Scholars are undecided about the precise origin and meaning of Sarapis (or Serapis as he was called by the Roman emperors). Attempts have been made to demonstrate an origin in Asia Minor, Babylon or Greece, but so far unsuccessfully. It is more likely that Sarapis was 'born' on Egyptian soil. According to an ancient cult legend, Ptolemy I received orders in a dream to transport the cult statue of Pluto from Sinope on the Black Sea to Egypt. When he asked his advisors what the dream meant, they told him that the god was called Sarapis and that the order had to be followed, which it subsequently was. Some researchers interpret the story to mean that Sarapis was a deliberate creation of Ptolemy and his advisors with the intention of uniting the Egyptians and the Greeks living in Egypt under one religion. Others are of the opinion that the intention was to give the Greeks their own deity. There are two arguments against the theory that Sarapis was a Ptolemaic 'invention' - first, this would mean that for the first time in the history of religions an 'invented' deity was worshipped for a long time, and second, the legend demonstrates that the name Sarapis was already known to the advisors. It is clear that the name Sarapis is a graecized form of the name Osiris-Apis, the bull of Memphis identified with the ba of Osiris and worshipped in Egypt. The fact that the statue of Pluto in Alexandria was given the name Sarapis means that this new god was added to the pantheon as a special form of Osiris-Apis. However, Sarapis is not identical to Osiris; thus it is still only Osiris with whom an Egyptian wants to be identified with after death. There are also striking iconographic differences - Sarapis is never depicted mummiform, but rather as a Greek god with beard and a kalathos on his head.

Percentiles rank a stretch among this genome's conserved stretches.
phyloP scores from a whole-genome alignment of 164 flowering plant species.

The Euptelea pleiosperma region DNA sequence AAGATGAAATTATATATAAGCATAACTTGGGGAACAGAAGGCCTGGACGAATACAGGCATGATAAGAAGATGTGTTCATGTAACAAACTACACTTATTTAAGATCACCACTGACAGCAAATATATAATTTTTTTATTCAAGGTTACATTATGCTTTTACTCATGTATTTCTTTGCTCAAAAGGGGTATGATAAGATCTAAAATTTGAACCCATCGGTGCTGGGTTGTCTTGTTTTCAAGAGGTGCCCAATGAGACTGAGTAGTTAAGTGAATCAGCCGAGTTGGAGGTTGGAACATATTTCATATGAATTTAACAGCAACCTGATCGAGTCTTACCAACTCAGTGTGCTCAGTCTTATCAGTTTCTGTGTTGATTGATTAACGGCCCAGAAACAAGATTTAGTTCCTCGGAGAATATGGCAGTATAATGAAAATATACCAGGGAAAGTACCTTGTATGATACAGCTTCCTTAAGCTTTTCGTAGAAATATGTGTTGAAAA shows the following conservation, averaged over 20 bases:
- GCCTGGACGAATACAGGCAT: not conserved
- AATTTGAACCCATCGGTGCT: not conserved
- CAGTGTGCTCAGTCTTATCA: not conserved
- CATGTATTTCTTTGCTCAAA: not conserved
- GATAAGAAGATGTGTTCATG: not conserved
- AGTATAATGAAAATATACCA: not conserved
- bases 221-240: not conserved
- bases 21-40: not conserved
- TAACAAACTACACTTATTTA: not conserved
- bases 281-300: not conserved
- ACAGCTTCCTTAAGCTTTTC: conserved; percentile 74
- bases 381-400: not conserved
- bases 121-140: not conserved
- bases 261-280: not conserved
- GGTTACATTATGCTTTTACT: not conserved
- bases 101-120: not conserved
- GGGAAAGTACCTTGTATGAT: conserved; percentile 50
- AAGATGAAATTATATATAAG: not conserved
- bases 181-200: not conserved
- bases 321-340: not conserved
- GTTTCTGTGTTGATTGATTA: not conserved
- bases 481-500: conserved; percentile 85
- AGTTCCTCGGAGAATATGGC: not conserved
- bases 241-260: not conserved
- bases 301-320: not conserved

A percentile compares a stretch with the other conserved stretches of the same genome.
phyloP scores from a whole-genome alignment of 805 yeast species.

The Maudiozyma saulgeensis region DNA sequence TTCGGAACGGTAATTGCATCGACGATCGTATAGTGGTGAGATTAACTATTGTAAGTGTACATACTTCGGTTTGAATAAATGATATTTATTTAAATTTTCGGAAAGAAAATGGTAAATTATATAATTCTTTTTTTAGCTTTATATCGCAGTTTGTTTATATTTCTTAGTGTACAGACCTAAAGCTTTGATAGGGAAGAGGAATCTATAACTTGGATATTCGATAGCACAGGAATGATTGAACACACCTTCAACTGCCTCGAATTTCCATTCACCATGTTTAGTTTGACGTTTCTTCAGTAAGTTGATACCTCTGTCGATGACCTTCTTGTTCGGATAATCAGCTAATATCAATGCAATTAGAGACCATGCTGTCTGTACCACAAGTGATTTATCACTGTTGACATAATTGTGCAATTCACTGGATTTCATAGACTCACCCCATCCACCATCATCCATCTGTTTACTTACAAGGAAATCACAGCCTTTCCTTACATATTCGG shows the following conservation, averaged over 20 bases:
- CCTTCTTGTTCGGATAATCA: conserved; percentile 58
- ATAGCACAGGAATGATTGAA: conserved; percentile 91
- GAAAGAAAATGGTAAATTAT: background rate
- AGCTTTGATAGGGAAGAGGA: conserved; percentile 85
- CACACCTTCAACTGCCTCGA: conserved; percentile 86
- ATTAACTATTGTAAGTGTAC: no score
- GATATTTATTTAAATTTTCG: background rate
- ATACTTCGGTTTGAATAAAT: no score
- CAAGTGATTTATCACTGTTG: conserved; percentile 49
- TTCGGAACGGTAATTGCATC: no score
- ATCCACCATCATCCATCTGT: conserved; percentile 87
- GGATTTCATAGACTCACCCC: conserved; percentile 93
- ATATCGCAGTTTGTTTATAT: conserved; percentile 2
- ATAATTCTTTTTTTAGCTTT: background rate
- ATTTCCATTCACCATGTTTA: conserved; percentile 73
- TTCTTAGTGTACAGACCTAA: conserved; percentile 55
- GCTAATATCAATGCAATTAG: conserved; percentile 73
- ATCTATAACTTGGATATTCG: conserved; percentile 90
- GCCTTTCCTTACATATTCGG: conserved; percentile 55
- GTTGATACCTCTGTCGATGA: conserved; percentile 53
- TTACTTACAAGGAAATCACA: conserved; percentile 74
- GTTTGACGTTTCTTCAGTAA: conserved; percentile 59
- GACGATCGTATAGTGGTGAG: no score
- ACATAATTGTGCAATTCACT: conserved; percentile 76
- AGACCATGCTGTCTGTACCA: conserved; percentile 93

The basis of the Sarapis theology is supplied by Osiris as the god of the underworld and of fertility. Just like Osiris, Sarapis is linked with the earth and with regenerative power. The kalathos that Sarapis wears on his head points to his links with the earth and its fruits. Just like Osiris, Sarapis, too, was regarded as the lord of the Nile, but also of the sea; he rules the storms and rescues people in peril. Sarapis quickly came to be seen as a healer of all kinds of diseases and this characteristic certainly contributed to him being worshipped in a wider circle. To his aspect as healer he also added that of giver of oracles; in both instances Sarapis used a dream or a vision to appear to believers. Sarapis has a close relationship with Isis; together with her he was worshipped as 'soter', saviour. In the Roman Period, Sarapis became associated with Helios and became the 'Lord of Time' and god of all, and his cult spread through the region around the Mediterranean Sea. In the 2nd century AD, the church father Tertullian could still state that 'the whole earth now swears by Serapis', but by 391 AD the destruction of his temples in Alexandria and Canopus marked the end of the worship of Sarapis.